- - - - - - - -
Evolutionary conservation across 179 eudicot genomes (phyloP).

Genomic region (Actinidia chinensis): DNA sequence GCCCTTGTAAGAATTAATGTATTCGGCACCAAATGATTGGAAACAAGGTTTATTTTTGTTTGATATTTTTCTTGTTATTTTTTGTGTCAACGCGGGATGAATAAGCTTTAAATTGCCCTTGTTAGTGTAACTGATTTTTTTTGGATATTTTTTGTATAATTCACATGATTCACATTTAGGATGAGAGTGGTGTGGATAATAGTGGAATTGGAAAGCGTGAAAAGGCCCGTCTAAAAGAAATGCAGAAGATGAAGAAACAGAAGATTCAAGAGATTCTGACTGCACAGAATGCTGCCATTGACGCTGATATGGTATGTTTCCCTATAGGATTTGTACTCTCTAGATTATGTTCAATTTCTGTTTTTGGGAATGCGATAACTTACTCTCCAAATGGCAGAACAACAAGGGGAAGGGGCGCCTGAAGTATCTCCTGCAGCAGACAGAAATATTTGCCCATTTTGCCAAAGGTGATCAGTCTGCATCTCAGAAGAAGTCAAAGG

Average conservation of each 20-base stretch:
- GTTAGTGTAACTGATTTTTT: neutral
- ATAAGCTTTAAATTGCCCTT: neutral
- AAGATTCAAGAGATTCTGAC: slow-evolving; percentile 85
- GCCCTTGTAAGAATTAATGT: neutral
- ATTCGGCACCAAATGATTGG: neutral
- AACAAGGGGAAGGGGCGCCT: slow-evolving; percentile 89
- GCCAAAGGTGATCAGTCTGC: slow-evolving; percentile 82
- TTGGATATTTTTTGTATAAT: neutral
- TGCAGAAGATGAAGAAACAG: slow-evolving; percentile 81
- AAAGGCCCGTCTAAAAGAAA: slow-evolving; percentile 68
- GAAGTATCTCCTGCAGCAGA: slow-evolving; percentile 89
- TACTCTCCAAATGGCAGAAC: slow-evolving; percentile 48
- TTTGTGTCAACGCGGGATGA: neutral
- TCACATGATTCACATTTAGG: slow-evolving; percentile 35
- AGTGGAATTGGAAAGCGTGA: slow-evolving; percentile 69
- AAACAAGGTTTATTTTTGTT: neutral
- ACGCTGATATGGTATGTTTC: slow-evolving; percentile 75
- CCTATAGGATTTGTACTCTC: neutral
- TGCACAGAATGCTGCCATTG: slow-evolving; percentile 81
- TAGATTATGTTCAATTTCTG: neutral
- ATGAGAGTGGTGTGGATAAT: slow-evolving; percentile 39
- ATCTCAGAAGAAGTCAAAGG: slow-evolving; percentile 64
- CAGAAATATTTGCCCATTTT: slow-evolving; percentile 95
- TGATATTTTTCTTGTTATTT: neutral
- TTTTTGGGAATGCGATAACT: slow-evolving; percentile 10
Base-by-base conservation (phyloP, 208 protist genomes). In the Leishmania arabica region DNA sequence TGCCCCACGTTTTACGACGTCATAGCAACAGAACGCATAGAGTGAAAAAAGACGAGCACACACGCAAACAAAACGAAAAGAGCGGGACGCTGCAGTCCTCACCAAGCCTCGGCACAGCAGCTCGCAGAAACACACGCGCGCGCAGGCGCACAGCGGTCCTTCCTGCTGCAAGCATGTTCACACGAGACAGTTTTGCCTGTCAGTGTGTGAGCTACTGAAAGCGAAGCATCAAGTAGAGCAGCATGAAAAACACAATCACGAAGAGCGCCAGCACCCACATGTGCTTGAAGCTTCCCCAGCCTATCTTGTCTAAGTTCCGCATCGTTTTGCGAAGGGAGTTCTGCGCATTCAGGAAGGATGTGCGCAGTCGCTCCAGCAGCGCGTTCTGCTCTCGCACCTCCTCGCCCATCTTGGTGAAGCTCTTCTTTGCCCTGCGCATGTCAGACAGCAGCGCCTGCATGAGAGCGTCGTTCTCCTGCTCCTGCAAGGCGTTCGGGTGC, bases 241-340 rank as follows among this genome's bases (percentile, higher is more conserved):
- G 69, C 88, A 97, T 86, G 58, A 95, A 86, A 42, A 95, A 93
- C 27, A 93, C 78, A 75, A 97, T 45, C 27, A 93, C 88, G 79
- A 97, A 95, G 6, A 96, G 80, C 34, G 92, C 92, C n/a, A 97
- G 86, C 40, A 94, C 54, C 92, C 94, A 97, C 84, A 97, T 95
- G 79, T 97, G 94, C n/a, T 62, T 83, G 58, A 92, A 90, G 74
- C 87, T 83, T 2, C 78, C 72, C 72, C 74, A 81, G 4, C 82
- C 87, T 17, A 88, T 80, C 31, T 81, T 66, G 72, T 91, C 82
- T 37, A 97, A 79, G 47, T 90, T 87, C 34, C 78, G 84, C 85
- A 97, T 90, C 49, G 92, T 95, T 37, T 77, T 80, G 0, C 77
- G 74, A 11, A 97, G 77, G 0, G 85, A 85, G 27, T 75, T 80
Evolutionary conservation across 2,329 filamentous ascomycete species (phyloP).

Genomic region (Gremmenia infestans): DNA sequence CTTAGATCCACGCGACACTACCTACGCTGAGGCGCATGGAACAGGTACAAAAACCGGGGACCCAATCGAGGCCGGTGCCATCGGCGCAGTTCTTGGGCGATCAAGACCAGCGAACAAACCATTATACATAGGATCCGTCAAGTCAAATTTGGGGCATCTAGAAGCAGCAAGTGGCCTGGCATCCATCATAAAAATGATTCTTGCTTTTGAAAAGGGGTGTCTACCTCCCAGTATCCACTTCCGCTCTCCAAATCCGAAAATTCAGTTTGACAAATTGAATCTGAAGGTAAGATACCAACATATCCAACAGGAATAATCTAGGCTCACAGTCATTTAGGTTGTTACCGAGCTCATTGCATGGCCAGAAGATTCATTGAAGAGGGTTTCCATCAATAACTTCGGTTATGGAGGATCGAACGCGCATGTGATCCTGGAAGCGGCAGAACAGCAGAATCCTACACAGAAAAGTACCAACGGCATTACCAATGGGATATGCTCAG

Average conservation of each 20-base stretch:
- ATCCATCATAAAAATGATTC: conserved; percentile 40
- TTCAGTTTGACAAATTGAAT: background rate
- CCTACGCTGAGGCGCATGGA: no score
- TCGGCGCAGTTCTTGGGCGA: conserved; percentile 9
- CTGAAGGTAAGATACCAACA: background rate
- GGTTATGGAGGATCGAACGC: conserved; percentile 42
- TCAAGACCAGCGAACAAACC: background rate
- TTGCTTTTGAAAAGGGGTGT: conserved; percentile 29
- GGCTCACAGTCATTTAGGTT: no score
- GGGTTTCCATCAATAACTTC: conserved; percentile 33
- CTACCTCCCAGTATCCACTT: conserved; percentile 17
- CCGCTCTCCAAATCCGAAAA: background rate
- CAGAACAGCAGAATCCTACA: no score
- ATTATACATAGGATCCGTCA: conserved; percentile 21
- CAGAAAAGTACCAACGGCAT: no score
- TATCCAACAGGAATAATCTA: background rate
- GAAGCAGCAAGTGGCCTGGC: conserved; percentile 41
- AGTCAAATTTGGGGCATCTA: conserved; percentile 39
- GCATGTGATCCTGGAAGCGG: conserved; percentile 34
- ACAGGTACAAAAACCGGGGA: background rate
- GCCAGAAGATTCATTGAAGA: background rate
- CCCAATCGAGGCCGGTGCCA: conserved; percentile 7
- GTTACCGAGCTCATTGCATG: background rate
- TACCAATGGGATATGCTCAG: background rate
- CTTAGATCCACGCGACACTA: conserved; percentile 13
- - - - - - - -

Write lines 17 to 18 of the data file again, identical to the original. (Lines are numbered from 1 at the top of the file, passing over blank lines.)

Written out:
- TCACATGATTCACATTTAGG: slow-evolving; percentile 35
- AGTGGAATTGGAAAGCGTGA: slow-evolving; percentile 69